CAGEN draft

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The Critical Assessment for Genetically Engineered Networks (CAGEN, pronounced "cajun") is a new competition designed to improve the robustness and performance of human-designed biological circuits and devices operating in cells. The competition is intended to bring together leading research groups in biological circuit design to compete to demonstrate their abilities at designing circuits that perform in a prescribed manner in a variety of cellular contexts. Each year, a steering committee will select one or more challenge problems that involves the design of an increasingly complex set of biological functions in a range of environments. Teams must submit their sequences, plasmid DNA implementing their circuit and data characterizing the performance of their system against a specified test suite. The top 3-5 designs will be submitted to the NSF BIOFAB for final characterization, and the winner will be selected based on a set of quantifiable metrics.

CAGEN Challenge Guidelines

  1. Challenges should specify tasks that, if achieved, would imply that significant improvements in the state of the art have been made. The descriptions should as much as possible be agnostic as to the approach: circuit design, organism used, etc. should not be specified. On the other hand, it should be clear from the stated metrics that the task is not doable without a robust design.
  2. Challenge descriptions will be posted on the CAGEN website along with discussion threads for at least one month. The descriptions can be be revised during this time.
  3. The author/moderator can request that the challenge be approved by the CAGEN board, after which time it is posted as an official challenge.
  4. Changes to the challenge description can be made yearly, after the awards (if any) for that year are made.
  5. Contestants submit publishable work to CAGEN along with a description of how the work addresses the challenge. There will be a yearly due-date.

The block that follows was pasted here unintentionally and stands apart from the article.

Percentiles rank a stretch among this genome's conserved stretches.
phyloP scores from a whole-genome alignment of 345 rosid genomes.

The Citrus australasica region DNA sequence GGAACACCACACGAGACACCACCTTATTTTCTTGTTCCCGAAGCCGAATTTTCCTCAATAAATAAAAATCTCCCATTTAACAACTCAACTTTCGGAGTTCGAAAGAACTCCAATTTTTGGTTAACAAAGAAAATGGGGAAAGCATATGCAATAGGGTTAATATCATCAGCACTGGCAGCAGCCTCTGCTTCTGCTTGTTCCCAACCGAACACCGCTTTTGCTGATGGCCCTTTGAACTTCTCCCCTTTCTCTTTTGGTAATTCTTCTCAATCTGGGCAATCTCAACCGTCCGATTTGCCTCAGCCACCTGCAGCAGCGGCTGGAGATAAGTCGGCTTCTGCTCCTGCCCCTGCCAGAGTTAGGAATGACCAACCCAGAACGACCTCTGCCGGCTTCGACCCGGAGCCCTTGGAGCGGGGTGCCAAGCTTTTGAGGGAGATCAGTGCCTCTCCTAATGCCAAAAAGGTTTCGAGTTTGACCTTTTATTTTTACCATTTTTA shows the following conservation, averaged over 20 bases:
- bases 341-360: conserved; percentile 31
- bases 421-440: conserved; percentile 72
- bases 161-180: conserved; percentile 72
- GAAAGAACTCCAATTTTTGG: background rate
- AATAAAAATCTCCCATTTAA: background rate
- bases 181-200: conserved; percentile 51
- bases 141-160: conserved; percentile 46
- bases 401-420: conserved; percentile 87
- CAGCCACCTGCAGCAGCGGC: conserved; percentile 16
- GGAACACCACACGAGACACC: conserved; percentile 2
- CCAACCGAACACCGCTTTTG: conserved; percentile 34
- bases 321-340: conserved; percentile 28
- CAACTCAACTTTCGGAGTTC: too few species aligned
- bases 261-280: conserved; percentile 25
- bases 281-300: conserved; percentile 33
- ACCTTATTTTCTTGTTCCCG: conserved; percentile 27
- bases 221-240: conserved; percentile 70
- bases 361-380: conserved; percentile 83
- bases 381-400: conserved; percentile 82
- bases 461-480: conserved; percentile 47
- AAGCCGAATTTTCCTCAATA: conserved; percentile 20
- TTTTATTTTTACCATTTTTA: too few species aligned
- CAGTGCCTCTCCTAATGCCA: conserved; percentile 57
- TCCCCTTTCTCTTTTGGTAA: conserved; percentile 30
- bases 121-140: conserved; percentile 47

6. The CAGEN board assigns reviewers for each challenge. The reviewers use the metrics defined in the challenge description to evaluate each proposal. The following outcomes are possible:
    1. No award: none of the submissions significantly improve the state of the art.
    2. A single award: one of the submissions meets the metrics in the challenge and substantially improves the state of the art.
    3. A tie: multiple submissions offer a similar level of improvement on the state of the art.

CAGEN Challenge Proposals: 2011-12

The following challenges have been proposed as possible CAGEN challenges for 2011-12.

Robust Gene Response

Synopsis: The goal of this challenge is to design a circuit that can express a fluorescent protein at a controlled level upon the introduction of a chemical inducer, with minimal variation in expression between cells and in multiple contexts. At conditions yielding maximum expression, the circuit should quickly bring the volume-normalized fluorescence from 1X to 10X in response to the addition of an inducer of the designer's choice. The circuit must work at multiple temperatures, with minimal variation in the fluorescence over time, operating temperature and cell choice.

Motivation: Current synthetic circuits demonstrate large variability in expression level when operating different contexts and this limits the ability of synthetic biologists to build on designs performed by other groups. By designing circuits that demonstrate highly repeatable performance over a range of operating conditions, it will be possible to make better use of designs in a modular fashion.

Impact: Improved understanding engineering processes for synthetic biologists will enable more rapid and pervasive development of synthetic circuits, with applications in materials processing, environmental science, agriculture and and medicine.

Metric(s): The winner of this challenge will be determined based on the worst case, mean square error between the ideal step response and the experimental results, with evaluation over multiple temperatures. To be considered, data for the circuit must be submitted for steady state operating temperatures at a nominal value (chosen by the contestant), nominal + 5% and nominal - 5%, with measurements taken in at least 5 individual cells chosen from separate colonies. This represents a set of 15 total time traces of data. At least one of these responses must demonstrate a step response that goes from 1X to 10X expression level in response to the addition of the inducer.